this process continue. This is clearly the best way to pursue all of
our policy objectives.

Finally, we cannot discount the possibility of congressional action in
this area. The mood in Congress is clearly changing, as shown by the
debate over satellite launches in China and the increasing focus on
tougher export restrictions. In the short term, this may further law
enforcement interests, but it may also retard private sector
development of infrastructure security systems that use strong

Thus far congressional debate over encryption policy has been
acrimonious, and Congress has been unable to pass encryption
legislation. I believe it would be a mistake to pull the critical
infrastructure issue into the encryption debate. Protecting our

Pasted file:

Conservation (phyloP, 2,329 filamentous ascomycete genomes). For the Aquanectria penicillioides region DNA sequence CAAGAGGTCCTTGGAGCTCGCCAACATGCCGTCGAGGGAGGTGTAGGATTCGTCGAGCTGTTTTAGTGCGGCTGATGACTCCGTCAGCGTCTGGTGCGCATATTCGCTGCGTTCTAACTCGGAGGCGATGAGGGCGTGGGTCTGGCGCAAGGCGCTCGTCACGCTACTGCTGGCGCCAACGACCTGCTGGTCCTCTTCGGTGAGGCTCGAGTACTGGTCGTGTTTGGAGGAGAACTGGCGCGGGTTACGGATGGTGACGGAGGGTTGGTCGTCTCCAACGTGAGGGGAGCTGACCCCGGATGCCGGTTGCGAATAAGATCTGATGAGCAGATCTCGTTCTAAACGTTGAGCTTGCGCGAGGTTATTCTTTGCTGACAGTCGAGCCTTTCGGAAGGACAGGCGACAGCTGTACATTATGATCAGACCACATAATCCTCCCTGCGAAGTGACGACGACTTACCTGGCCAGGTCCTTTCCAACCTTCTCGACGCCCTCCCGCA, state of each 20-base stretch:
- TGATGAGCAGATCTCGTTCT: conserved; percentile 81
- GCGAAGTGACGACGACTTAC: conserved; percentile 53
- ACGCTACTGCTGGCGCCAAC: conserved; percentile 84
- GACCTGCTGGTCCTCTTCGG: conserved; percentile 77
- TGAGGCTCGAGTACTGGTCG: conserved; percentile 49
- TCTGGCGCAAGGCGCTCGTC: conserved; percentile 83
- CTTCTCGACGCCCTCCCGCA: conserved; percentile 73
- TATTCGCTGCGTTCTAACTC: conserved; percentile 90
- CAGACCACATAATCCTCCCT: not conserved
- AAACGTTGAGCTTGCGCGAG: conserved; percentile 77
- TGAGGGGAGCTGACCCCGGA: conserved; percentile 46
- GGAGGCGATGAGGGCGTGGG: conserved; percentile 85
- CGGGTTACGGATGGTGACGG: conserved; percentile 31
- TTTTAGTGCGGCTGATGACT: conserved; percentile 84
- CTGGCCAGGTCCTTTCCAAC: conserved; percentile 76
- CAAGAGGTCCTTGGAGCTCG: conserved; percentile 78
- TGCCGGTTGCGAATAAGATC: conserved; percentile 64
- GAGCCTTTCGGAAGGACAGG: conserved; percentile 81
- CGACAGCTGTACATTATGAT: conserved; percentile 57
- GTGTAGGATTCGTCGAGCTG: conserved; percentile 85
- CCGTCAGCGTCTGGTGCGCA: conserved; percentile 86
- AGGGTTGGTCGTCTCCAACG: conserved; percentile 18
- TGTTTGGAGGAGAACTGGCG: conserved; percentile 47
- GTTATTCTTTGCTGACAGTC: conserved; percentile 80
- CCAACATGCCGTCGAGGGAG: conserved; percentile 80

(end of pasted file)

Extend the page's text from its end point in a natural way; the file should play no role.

infrastructures is an urgent national priority. Encryption export
policy is evolving toward allowing strong encryption for trusted
components of the electronic commerce infrastructure. We are moving in
the right direction on both issues. We don't want to jeopardize the
successes we have had so far by unnecessarily linking one debate to
the other.

When I consider the pace of technological development in this country,
I cannot help but be excited about current and future prospects for
economic growth and prosperity. Protecting the safety of our citizens
and the foundations of our economic system is a responsibility the
government takes very seriously. Our encryption and critical
infrastructure policies will accomplish this, and will preserve U.S.
economic strength as we move into the twenty first century. Thank you.

(end text)